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It may be noted that lactose is another ingredient of milk and for a number of people this is a hindrance rather than being an advantage. In fact, lactose comprises two chemically blended sugars - glucose and galactose. Several people are unable to digest little more than a small amount of milk as they suffer from insufficiency of lactase - an enzyme produced in the intestine that disintegrates lactose into its basic constituent sugars to make them absorbable by the body. During infancy, the human body produces the maximum amount of lactase because during this stage of life milk is essential for survival. Gradually, as a person grows, the production of lactase also declines. People who suffer from lactase deficiency usually cannot consume milk or dairy products without having symptoms, such as bloating, gas, diarrhea and even cramps. In fact, about five to ten per cent of the Americans who have their origins in northern Europe suffer from lactase deficiency that makes it difficult for them to ingest lactose. However, lactose intolerance is more common among the Asians, Blacks, a number of Mediterranean and Hispanic peoples as well as the Native Americans.
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Despite this, there are millions of people worldwide who are fond of milk and other dairy products and intend to keep on take pleasure in these foods all through their lives. In fact, majority of the people who cannot tolerate lactose are still able to consume a minimum of a few dairy products not individually, but as a component of their meals. There are several other lactose-intolerant people who are even able to consume a full glass of milk with their meals. People who are lactose-intolerant find it much easier to absorb yogurt and buttermilk that are considered to be refined dairy products. They are also able to digest cheese easily as it contains a very small amount of lactose, which is removed during the process to make cheese. Nevertheless, lactose is present in considerable amounts in liquid, evaporated, powdered and condensed milk.
There are different varieties of milk and cream enclosing dissimilar amounts of fat. Some of the types of milk and cream have a number of elements added or removed, while there are others that have been given flavor to allure different kinds of tastes. While most milk is sold fresh for consumption in a short while, some varieties of dairy products are processed and packed in order to enhance their shelf life. These types of milk products can be used whenever necessary, especially during any emergency.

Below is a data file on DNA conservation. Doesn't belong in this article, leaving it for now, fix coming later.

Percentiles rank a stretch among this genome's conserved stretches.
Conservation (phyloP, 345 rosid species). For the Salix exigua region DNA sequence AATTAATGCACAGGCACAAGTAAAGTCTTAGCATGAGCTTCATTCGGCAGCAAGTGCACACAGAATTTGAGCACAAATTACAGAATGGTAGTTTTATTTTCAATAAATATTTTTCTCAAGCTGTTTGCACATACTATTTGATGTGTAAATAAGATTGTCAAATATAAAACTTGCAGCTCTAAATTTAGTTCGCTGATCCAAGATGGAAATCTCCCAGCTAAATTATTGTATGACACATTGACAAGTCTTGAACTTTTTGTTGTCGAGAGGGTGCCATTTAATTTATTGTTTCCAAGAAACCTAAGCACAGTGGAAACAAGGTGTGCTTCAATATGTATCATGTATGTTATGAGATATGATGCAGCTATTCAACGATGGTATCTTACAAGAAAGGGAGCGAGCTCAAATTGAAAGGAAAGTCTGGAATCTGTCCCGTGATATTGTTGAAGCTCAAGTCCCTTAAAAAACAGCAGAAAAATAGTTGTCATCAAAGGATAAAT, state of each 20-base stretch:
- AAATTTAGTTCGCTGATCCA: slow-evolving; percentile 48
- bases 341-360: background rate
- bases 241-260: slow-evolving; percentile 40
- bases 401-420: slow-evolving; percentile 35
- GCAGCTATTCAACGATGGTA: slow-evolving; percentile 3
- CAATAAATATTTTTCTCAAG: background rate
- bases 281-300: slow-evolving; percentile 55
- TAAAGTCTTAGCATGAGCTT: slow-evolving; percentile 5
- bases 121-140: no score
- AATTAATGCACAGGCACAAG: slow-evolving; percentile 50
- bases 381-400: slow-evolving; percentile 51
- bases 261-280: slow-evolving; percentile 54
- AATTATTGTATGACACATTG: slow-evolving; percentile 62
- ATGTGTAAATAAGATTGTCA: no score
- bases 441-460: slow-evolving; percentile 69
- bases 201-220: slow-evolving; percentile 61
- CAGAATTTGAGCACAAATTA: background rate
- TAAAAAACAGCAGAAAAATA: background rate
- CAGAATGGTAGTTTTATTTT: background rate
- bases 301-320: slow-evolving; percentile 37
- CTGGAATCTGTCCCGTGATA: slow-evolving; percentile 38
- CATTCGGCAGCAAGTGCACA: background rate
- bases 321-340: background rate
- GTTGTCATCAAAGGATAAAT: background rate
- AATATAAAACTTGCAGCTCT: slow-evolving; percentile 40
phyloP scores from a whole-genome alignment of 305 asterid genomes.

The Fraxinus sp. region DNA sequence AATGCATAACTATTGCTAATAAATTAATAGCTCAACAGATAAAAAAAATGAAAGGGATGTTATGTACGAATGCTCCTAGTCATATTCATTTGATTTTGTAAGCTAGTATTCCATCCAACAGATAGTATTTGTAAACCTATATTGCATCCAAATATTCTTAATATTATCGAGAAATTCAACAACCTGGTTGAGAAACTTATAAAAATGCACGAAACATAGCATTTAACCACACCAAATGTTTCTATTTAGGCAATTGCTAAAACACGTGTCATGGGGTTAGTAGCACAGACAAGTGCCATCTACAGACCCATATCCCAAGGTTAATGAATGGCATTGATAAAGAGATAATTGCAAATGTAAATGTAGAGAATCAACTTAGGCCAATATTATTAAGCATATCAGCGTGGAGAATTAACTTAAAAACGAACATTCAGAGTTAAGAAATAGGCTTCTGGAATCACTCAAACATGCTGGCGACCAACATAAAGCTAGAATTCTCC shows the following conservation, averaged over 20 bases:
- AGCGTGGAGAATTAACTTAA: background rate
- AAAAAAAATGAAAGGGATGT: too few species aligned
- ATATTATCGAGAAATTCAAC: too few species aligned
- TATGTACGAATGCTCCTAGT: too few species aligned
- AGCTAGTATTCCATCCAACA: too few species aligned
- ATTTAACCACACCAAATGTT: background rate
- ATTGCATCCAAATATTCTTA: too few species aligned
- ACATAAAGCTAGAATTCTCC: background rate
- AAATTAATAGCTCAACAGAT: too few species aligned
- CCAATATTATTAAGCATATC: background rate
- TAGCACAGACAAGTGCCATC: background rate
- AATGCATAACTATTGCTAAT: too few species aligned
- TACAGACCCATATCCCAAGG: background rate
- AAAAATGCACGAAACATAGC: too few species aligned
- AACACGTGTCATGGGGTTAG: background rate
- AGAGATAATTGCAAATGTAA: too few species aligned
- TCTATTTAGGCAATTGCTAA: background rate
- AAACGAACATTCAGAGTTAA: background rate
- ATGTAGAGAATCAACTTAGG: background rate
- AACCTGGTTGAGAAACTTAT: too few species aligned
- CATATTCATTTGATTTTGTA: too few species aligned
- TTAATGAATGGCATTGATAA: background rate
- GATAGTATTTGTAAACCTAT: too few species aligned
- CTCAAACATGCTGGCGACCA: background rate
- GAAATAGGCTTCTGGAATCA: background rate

Milk solids, comprising milk protein, minerals, carbohydrates, vitamins, and often fat, but never water, are available in the market and may be used to homogenize the milk solid content of milk obtained from various sources. These milk solids not only contribute protein to any form of milk, but also provide the body, opacity as well as taste to skimmed milk and low-fat milk. In addition, milk is generally evaluated on the basis of its superiority and the proposed usage.
Specialty milks are a type of milk where elements are added or removed with a view to cater to the specific health requirements of individuals as well as satiate the taste buds of some others. This type of milk is especially made by the dairies and supplied according to demand. For example, keeping in view the widespread lactose-intolerance among a vast majority of the Americans, the dairies have started offering milk that has reduced lactose content. On the other hand, the increasing consciousness among people regarding osteoporosis and other bone-related ailments has encouraged the dairies to introduce special milks that have rich calcium content. Similarly, buttermilk too contains much less fat that it used to have earlier. However, the fact is that though buttermilk has lost its popularity as a drink over the years, it is presently widely used in culinary.
In addition to the above mentioned forms of milk, there are several other varieties of this natural food that are especially meant to prolong its shelf life and made available whenever necessary for use. For instance, the canned, dried or paper/ pulp packaged, commonly known as 'boxed' milk varieties are specially treated so that they may remain on your kitchen shelf for several months and be of emergency use when you run short of your regular milk supply and also when it is a problem to rush to the store. In addition, a number of of these milk products are distinctive as they not only possess special virtues, but are also useful in culinary. Hence, many people do not use these products just as an emergency supply of fresh milk, but regularly use them as ingredients in their cooking. For instance, one can use evaporated skimmed milk for whipping to prepare a heavy, but fatless topping that possesses just around 10 per cent of the calories present in whipped rich cream.